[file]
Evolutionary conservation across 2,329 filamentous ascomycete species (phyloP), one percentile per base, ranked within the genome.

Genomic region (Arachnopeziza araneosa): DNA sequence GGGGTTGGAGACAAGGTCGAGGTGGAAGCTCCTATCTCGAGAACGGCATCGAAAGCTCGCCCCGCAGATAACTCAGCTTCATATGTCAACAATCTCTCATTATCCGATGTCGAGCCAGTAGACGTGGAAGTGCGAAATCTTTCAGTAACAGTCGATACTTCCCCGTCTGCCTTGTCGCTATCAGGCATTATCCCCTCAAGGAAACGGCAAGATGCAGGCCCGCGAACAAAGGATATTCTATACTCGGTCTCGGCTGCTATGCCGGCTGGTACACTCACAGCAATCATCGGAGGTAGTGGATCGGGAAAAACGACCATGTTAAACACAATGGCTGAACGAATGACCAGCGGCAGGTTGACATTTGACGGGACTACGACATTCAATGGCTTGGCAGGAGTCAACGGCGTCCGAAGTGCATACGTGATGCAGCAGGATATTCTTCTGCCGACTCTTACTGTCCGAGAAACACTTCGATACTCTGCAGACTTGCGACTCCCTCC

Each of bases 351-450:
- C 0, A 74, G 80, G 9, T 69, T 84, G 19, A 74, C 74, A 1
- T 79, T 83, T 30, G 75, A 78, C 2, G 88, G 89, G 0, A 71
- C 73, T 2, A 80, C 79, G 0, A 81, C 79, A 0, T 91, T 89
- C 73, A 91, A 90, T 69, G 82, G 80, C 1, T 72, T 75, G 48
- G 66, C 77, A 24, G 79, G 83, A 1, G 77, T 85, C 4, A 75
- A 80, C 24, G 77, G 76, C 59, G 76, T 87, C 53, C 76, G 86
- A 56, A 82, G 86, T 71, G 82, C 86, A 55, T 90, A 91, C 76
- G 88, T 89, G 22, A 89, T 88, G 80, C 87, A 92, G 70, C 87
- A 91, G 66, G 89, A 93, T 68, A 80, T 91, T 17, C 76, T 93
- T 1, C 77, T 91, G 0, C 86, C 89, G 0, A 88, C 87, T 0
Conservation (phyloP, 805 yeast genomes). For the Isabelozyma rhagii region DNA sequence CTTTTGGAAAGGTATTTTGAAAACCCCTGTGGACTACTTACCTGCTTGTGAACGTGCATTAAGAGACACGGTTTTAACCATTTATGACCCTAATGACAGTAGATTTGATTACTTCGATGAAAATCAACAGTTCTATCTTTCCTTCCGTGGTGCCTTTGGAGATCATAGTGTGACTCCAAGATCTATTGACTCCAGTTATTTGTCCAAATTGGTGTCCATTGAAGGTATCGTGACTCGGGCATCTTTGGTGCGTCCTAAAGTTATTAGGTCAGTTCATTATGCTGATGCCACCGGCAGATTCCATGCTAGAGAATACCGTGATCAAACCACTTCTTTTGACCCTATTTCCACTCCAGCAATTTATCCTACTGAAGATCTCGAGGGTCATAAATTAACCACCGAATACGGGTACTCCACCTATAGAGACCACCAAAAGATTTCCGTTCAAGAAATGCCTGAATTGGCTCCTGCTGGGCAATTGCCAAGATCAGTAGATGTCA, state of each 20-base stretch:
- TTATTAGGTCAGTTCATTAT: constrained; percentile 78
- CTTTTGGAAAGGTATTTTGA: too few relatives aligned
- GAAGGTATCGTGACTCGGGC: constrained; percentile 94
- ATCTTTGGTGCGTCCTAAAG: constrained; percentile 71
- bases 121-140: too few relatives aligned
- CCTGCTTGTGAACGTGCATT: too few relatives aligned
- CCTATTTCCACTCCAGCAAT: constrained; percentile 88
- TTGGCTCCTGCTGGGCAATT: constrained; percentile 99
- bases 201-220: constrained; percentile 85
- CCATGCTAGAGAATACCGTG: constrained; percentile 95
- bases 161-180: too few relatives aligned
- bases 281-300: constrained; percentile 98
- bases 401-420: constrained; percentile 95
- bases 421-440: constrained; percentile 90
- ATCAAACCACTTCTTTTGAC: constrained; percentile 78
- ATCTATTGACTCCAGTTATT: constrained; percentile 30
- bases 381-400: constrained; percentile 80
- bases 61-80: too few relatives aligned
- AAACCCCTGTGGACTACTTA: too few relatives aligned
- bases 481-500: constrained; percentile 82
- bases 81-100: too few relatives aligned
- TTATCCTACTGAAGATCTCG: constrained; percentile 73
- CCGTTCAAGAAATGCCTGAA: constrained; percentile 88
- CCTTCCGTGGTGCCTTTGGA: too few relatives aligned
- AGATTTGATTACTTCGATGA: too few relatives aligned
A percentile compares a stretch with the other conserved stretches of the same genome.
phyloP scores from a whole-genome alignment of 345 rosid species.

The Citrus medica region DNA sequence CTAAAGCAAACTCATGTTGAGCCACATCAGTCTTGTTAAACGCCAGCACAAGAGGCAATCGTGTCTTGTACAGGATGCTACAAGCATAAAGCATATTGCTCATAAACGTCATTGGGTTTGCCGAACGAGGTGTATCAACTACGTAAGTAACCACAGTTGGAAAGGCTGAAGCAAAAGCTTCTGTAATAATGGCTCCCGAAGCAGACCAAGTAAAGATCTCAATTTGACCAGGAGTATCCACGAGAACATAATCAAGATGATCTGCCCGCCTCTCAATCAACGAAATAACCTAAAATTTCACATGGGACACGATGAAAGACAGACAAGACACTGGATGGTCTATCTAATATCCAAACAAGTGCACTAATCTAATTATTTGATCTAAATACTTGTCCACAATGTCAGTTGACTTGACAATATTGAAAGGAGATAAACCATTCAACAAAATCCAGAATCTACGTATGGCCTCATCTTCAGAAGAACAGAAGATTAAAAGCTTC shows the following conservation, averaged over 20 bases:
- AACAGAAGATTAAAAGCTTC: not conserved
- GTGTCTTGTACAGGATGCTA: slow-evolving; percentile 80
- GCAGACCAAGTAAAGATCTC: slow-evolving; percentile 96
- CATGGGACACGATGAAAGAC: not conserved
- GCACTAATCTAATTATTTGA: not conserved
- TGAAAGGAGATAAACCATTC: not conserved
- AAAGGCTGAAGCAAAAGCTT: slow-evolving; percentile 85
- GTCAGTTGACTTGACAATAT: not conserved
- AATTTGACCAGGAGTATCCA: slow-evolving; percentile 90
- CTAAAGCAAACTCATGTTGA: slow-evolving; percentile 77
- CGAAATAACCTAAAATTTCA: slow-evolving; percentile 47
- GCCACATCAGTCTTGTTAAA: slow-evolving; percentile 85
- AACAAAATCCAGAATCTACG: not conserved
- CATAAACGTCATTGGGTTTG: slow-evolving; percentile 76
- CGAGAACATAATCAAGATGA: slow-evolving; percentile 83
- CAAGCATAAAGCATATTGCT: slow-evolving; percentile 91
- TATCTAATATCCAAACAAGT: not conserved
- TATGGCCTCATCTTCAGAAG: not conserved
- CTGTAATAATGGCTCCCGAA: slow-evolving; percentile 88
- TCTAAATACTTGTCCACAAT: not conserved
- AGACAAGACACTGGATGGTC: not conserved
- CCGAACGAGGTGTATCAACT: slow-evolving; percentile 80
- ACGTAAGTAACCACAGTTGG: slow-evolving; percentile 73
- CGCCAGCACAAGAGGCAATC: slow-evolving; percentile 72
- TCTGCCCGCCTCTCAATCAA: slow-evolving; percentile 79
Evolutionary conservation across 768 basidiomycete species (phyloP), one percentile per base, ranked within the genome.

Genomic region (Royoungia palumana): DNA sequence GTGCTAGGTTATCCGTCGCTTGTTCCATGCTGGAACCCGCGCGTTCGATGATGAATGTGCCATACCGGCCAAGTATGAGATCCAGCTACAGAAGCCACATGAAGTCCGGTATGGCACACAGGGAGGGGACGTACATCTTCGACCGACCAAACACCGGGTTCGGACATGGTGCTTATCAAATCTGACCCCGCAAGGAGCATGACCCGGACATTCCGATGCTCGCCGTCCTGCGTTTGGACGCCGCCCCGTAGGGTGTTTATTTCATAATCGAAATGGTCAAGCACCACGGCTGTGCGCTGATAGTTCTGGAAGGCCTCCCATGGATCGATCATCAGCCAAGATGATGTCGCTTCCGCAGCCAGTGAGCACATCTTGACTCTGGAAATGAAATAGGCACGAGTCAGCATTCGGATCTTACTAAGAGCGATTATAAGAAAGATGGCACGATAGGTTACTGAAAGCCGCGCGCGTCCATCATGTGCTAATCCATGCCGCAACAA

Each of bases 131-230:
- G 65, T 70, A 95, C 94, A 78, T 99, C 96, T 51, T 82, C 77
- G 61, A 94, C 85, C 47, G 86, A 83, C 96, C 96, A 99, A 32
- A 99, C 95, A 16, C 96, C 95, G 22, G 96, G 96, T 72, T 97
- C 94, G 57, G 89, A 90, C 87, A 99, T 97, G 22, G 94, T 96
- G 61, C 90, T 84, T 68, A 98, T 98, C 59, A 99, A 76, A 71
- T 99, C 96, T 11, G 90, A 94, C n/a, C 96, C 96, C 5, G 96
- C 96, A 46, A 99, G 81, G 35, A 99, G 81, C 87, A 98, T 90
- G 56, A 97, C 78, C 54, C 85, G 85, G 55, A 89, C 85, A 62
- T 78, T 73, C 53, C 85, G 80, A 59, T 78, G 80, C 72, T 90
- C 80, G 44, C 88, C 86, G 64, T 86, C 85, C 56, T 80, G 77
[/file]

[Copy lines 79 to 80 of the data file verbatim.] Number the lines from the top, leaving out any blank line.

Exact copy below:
- T 78, T 73, C 53, C 85, G 80, A 59, T 78, G 80, C 72, T 90
- C 80, G 44, C 88, C 86, G 64, T 86, C 85, C 56, T 80, G 77